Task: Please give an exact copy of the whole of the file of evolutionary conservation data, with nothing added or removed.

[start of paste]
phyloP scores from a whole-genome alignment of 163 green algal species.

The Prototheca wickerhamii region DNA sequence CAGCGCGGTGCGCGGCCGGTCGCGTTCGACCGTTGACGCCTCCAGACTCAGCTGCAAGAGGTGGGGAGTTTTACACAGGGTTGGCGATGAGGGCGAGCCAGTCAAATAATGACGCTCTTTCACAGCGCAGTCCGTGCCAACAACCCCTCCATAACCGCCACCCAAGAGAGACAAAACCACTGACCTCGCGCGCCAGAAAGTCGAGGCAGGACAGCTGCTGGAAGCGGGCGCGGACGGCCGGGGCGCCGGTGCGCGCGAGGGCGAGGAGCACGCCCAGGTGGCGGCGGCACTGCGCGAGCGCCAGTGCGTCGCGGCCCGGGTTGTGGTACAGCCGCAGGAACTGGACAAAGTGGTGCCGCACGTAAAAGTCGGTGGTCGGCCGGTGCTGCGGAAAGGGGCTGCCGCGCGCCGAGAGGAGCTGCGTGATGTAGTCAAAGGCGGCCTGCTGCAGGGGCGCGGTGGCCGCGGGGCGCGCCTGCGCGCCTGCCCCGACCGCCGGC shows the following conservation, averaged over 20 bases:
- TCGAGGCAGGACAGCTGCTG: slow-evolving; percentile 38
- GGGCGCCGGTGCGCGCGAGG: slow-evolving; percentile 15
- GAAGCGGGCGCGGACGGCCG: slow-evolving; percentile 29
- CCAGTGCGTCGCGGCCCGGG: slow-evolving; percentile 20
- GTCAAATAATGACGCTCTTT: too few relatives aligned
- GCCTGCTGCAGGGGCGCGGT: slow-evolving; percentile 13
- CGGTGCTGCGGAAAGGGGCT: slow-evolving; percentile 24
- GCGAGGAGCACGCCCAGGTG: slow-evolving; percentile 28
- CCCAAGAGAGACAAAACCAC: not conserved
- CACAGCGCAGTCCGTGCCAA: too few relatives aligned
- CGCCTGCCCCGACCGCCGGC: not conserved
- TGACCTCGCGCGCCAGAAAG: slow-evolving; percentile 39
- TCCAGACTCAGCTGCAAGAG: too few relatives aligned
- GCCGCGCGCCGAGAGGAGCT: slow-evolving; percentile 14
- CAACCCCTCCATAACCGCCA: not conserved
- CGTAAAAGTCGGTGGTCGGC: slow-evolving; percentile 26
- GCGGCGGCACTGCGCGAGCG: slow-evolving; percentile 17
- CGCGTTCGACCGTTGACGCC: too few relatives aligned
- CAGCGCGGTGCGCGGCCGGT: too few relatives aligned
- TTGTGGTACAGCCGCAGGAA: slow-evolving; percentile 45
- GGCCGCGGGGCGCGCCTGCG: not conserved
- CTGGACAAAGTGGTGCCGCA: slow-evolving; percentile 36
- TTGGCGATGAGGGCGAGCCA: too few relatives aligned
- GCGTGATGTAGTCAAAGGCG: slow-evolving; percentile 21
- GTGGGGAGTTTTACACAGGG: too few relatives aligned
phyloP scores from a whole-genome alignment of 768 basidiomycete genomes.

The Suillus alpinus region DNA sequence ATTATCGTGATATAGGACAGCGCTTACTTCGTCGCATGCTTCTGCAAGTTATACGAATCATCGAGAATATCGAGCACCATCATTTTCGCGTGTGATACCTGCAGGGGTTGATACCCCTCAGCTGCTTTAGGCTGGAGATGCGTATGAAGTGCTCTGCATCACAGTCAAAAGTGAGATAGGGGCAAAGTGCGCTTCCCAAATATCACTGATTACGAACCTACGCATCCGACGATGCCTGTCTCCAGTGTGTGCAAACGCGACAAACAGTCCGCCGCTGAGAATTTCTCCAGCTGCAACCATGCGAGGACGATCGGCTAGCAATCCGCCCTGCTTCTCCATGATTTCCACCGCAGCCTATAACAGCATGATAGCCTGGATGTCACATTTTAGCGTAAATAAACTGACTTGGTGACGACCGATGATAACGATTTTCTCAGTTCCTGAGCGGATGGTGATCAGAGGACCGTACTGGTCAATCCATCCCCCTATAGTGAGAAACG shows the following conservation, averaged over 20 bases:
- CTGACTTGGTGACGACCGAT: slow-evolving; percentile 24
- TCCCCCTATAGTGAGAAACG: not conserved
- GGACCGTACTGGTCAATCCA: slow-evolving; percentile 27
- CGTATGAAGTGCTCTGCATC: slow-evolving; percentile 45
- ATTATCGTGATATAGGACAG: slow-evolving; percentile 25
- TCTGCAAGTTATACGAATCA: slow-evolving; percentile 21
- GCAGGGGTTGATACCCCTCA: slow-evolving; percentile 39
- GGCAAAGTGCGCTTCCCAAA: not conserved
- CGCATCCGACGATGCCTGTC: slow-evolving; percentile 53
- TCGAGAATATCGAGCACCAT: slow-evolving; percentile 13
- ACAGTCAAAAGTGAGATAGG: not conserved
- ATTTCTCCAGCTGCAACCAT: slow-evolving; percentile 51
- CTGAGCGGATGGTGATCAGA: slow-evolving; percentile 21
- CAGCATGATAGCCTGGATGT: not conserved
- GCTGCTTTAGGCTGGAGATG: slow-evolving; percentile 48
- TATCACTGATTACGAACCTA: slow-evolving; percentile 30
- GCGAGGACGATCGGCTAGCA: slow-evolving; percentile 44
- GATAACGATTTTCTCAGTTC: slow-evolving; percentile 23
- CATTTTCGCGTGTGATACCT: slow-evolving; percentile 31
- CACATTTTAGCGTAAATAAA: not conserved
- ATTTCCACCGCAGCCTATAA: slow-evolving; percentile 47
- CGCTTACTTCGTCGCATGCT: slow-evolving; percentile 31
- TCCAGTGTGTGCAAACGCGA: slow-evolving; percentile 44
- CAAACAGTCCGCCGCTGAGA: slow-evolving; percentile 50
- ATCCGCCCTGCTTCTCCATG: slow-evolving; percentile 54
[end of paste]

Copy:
phyloP scores from a whole-genome alignment of 163 green algal species.

The Prototheca wickerhamii region DNA sequence CAGCGCGGTGCGCGGCCGGTCGCGTTCGACCGTTGACGCCTCCAGACTCAGCTGCAAGAGGTGGGGAGTTTTACACAGGGTTGGCGATGAGGGCGAGCCAGTCAAATAATGACGCTCTTTCACAGCGCAGTCCGTGCCAACAACCCCTCCATAACCGCCACCCAAGAGAGACAAAACCACTGACCTCGCGCGCCAGAAAGTCGAGGCAGGACAGCTGCTGGAAGCGGGCGCGGACGGCCGGGGCGCCGGTGCGCGCGAGGGCGAGGAGCACGCCCAGGTGGCGGCGGCACTGCGCGAGCGCCAGTGCGTCGCGGCCCGGGTTGTGGTACAGCCGCAGGAACTGGACAAAGTGGTGCCGCACGTAAAAGTCGGTGGTCGGCCGGTGCTGCGGAAAGGGGCTGCCGCGCGCCGAGAGGAGCTGCGTGATGTAGTCAAAGGCGGCCTGCTGCAGGGGCGCGGTGGCCGCGGGGCGCGCCTGCGCGCCTGCCCCGACCGCCGGC shows the following conservation, averaged over 20 bases:
- TCGAGGCAGGACAGCTGCTG: slow-evolving; percentile 38
- GGGCGCCGGTGCGCGCGAGG: slow-evolving; percentile 15
- GAAGCGGGCGCGGACGGCCG: slow-evolving; percentile 29
- CCAGTGCGTCGCGGCCCGGG: slow-evolving; percentile 20
- GTCAAATAATGACGCTCTTT: too few relatives aligned
- GCCTGCTGCAGGGGCGCGGT: slow-evolving; percentile 13
- CGGTGCTGCGGAAAGGGGCT: slow-evolving; percentile 24
- GCGAGGAGCACGCCCAGGTG: slow-evolving; percentile 28
- CCCAAGAGAGACAAAACCAC: not conserved
- CACAGCGCAGTCCGTGCCAA: too few relatives aligned
- CGCCTGCCCCGACCGCCGGC: not conserved
- TGACCTCGCGCGCCAGAAAG: slow-evolving; percentile 39
- TCCAGACTCAGCTGCAAGAG: too few relatives aligned
- GCCGCGCGCCGAGAGGAGCT: slow-evolving; percentile 14
- CAACCCCTCCATAACCGCCA: not conserved
- CGTAAAAGTCGGTGGTCGGC: slow-evolving; percentile 26
- GCGGCGGCACTGCGCGAGCG: slow-evolving; percentile 17
- CGCGTTCGACCGTTGACGCC: too few relatives aligned
- CAGCGCGGTGCGCGGCCGGT: too few relatives aligned
- TTGTGGTACAGCCGCAGGAA: slow-evolving; percentile 45
- GGCCGCGGGGCGCGCCTGCG: not conserved
- CTGGACAAAGTGGTGCCGCA: slow-evolving; percentile 36
- TTGGCGATGAGGGCGAGCCA: too few relatives aligned
- GCGTGATGTAGTCAAAGGCG: slow-evolving; percentile 21
- GTGGGGAGTTTTACACAGGG: too few relatives aligned
phyloP scores from a whole-genome alignment of 768 basidiomycete genomes.

The Suillus alpinus region DNA sequence ATTATCGTGATATAGGACAGCGCTTACTTCGTCGCATGCTTCTGCAAGTTATACGAATCATCGAGAATATCGAGCACCATCATTTTCGCGTGTGATACCTGCAGGGGTTGATACCCCTCAGCTGCTTTAGGCTGGAGATGCGTATGAAGTGCTCTGCATCACAGTCAAAAGTGAGATAGGGGCAAAGTGCGCTTCCCAAATATCACTGATTACGAACCTACGCATCCGACGATGCCTGTCTCCAGTGTGTGCAAACGCGACAAACAGTCCGCCGCTGAGAATTTCTCCAGCTGCAACCATGCGAGGACGATCGGCTAGCAATCCGCCCTGCTTCTCCATGATTTCCACCGCAGCCTATAACAGCATGATAGCCTGGATGTCACATTTTAGCGTAAATAAACTGACTTGGTGACGACCGATGATAACGATTTTCTCAGTTCCTGAGCGGATGGTGATCAGAGGACCGTACTGGTCAATCCATCCCCCTATAGTGAGAAACG shows the following conservation, averaged over 20 bases:
- CTGACTTGGTGACGACCGAT: slow-evolving; percentile 24
- TCCCCCTATAGTGAGAAACG: not conserved
- GGACCGTACTGGTCAATCCA: slow-evolving; percentile 27
- CGTATGAAGTGCTCTGCATC: slow-evolving; percentile 45
- ATTATCGTGATATAGGACAG: slow-evolving; percentile 25
- TCTGCAAGTTATACGAATCA: slow-evolving; percentile 21
- GCAGGGGTTGATACCCCTCA: slow-evolving; percentile 39
- GGCAAAGTGCGCTTCCCAAA: not conserved
- CGCATCCGACGATGCCTGTC: slow-evolving; percentile 53
- TCGAGAATATCGAGCACCAT: slow-evolving; percentile 13
- ACAGTCAAAAGTGAGATAGG: not conserved
- ATTTCTCCAGCTGCAACCAT: slow-evolving; percentile 51
- CTGAGCGGATGGTGATCAGA: slow-evolving; percentile 21
- CAGCATGATAGCCTGGATGT: not conserved
- GCTGCTTTAGGCTGGAGATG: slow-evolving; percentile 48
- TATCACTGATTACGAACCTA: slow-evolving; percentile 30
- GCGAGGACGATCGGCTAGCA: slow-evolving; percentile 44
- GATAACGATTTTCTCAGTTC: slow-evolving; percentile 23
- CATTTTCGCGTGTGATACCT: slow-evolving; percentile 31
- CACATTTTAGCGTAAATAAA: not conserved
- ATTTCCACCGCAGCCTATAA: slow-evolving; percentile 47
- CGCTTACTTCGTCGCATGCT: slow-evolving; percentile 31
- TCCAGTGTGTGCAAACGCGA: slow-evolving; percentile 44
- CAAACAGTCCGCCGCTGAGA: slow-evolving; percentile 50
- ATCCGCCCTGCTTCTCCATG: slow-evolving; percentile 54